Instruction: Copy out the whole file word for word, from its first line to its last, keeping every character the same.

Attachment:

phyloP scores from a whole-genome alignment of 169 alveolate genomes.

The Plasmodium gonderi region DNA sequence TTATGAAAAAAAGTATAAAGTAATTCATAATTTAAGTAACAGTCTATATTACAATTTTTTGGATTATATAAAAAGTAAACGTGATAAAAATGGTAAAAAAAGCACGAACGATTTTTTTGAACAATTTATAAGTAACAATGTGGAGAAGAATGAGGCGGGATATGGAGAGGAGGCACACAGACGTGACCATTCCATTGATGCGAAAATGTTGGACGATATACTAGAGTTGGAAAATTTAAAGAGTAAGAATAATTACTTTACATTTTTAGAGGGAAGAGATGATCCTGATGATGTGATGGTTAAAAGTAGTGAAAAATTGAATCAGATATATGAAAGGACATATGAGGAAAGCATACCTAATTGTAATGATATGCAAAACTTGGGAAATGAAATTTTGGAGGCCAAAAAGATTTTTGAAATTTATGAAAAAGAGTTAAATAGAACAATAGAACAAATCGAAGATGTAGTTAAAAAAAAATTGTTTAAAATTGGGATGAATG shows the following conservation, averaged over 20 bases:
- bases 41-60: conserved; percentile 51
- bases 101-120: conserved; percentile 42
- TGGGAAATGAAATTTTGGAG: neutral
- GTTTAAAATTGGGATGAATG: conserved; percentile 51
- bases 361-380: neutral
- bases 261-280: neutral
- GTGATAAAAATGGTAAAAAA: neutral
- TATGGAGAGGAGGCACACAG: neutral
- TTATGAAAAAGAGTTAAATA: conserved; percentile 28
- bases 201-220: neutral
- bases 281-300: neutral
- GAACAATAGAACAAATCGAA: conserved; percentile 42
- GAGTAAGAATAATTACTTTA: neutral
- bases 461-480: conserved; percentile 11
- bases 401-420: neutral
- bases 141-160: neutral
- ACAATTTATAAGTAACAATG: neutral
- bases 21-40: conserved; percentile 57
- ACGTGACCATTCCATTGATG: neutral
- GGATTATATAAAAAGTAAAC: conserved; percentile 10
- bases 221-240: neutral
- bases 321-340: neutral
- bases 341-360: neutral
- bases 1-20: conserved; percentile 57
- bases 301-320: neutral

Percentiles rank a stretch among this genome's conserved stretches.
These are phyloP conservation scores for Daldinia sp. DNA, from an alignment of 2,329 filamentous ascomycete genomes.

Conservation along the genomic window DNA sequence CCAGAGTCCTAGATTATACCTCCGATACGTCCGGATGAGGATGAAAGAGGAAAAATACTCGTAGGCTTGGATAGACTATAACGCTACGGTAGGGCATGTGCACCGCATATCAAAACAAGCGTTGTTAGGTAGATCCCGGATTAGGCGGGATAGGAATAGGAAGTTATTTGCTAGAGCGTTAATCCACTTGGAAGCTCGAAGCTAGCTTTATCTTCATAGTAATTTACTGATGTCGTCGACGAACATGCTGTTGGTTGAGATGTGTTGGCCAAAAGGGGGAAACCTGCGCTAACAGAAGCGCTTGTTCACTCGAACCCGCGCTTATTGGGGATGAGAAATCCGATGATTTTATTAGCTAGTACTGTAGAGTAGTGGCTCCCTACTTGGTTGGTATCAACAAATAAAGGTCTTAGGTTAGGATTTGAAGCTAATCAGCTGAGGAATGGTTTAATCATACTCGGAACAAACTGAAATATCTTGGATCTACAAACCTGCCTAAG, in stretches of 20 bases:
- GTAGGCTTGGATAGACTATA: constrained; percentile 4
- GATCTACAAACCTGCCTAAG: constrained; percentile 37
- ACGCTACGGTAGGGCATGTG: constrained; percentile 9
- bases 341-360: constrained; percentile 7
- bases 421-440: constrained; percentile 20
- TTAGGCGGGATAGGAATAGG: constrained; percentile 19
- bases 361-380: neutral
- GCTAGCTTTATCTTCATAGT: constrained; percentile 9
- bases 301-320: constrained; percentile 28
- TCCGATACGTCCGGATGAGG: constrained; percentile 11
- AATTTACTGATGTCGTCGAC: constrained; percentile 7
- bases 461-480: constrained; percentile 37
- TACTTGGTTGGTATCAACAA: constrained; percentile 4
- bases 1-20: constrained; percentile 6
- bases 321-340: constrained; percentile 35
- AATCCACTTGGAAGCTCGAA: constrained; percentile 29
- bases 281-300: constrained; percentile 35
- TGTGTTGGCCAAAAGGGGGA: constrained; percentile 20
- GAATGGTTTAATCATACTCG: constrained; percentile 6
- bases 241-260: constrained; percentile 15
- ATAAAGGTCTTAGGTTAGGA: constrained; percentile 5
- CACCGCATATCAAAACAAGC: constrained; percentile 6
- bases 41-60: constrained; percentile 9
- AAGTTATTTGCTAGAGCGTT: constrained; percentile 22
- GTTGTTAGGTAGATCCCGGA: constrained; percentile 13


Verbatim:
phyloP scores from a whole-genome alignment of 169 alveolate genomes.

The Plasmodium gonderi region DNA sequence TTATGAAAAAAAGTATAAAGTAATTCATAATTTAAGTAACAGTCTATATTACAATTTTTTGGATTATATAAAAAGTAAACGTGATAAAAATGGTAAAAAAAGCACGAACGATTTTTTTGAACAATTTATAAGTAACAATGTGGAGAAGAATGAGGCGGGATATGGAGAGGAGGCACACAGACGTGACCATTCCATTGATGCGAAAATGTTGGACGATATACTAGAGTTGGAAAATTTAAAGAGTAAGAATAATTACTTTACATTTTTAGAGGGAAGAGATGATCCTGATGATGTGATGGTTAAAAGTAGTGAAAAATTGAATCAGATATATGAAAGGACATATGAGGAAAGCATACCTAATTGTAATGATATGCAAAACTTGGGAAATGAAATTTTGGAGGCCAAAAAGATTTTTGAAATTTATGAAAAAGAGTTAAATAGAACAATAGAACAAATCGAAGATGTAGTTAAAAAAAAATTGTTTAAAATTGGGATGAATG shows the following conservation, averaged over 20 bases:
- bases 41-60: conserved; percentile 51
- bases 101-120: conserved; percentile 42
- TGGGAAATGAAATTTTGGAG: neutral
- GTTTAAAATTGGGATGAATG: conserved; percentile 51
- bases 361-380: neutral
- bases 261-280: neutral
- GTGATAAAAATGGTAAAAAA: neutral
- TATGGAGAGGAGGCACACAG: neutral
- TTATGAAAAAGAGTTAAATA: conserved; percentile 28
- bases 201-220: neutral
- bases 281-300: neutral
- GAACAATAGAACAAATCGAA: conserved; percentile 42
- GAGTAAGAATAATTACTTTA: neutral
- bases 461-480: conserved; percentile 11
- bases 401-420: neutral
- bases 141-160: neutral
- ACAATTTATAAGTAACAATG: neutral
- bases 21-40: conserved; percentile 57
- ACGTGACCATTCCATTGATG: neutral
- GGATTATATAAAAAGTAAAC: conserved; percentile 10
- bases 221-240: neutral
- bases 321-340: neutral
- bases 341-360: neutral
- bases 1-20: conserved; percentile 57
- bases 301-320: neutral

Percentiles rank a stretch among this genome's conserved stretches.
These are phyloP conservation scores for Daldinia sp. DNA, from an alignment of 2,329 filamentous ascomycete genomes.

Conservation along the genomic window DNA sequence CCAGAGTCCTAGATTATACCTCCGATACGTCCGGATGAGGATGAAAGAGGAAAAATACTCGTAGGCTTGGATAGACTATAACGCTACGGTAGGGCATGTGCACCGCATATCAAAACAAGCGTTGTTAGGTAGATCCCGGATTAGGCGGGATAGGAATAGGAAGTTATTTGCTAGAGCGTTAATCCACTTGGAAGCTCGAAGCTAGCTTTATCTTCATAGTAATTTACTGATGTCGTCGACGAACATGCTGTTGGTTGAGATGTGTTGGCCAAAAGGGGGAAACCTGCGCTAACAGAAGCGCTTGTTCACTCGAACCCGCGCTTATTGGGGATGAGAAATCCGATGATTTTATTAGCTAGTACTGTAGAGTAGTGGCTCCCTACTTGGTTGGTATCAACAAATAAAGGTCTTAGGTTAGGATTTGAAGCTAATCAGCTGAGGAATGGTTTAATCATACTCGGAACAAACTGAAATATCTTGGATCTACAAACCTGCCTAAG, in stretches of 20 bases:
- GTAGGCTTGGATAGACTATA: constrained; percentile 4
- GATCTACAAACCTGCCTAAG: constrained; percentile 37
- ACGCTACGGTAGGGCATGTG: constrained; percentile 9
- bases 341-360: constrained; percentile 7
- bases 421-440: constrained; percentile 20
- TTAGGCGGGATAGGAATAGG: constrained; percentile 19
- bases 361-380: neutral
- GCTAGCTTTATCTTCATAGT: constrained; percentile 9
- bases 301-320: constrained; percentile 28
- TCCGATACGTCCGGATGAGG: constrained; percentile 11
- AATTTACTGATGTCGTCGAC: constrained; percentile 7
- bases 461-480: constrained; percentile 37
- TACTTGGTTGGTATCAACAA: constrained; percentile 4
- bases 1-20: constrained; percentile 6
- bases 321-340: constrained; percentile 35
- AATCCACTTGGAAGCTCGAA: constrained; percentile 29
- bases 281-300: constrained; percentile 35
- TGTGTTGGCCAAAAGGGGGA: constrained; percentile 20
- GAATGGTTTAATCATACTCG: constrained; percentile 6
- bases 241-260: constrained; percentile 15
- ATAAAGGTCTTAGGTTAGGA: constrained; percentile 5
- CACCGCATATCAAAACAAGC: constrained; percentile 6
- bases 41-60: constrained; percentile 9
- AAGTTATTTGCTAGAGCGTT: constrained; percentile 22
- GTTGTTAGGTAGATCCCGGA: constrained; percentile 13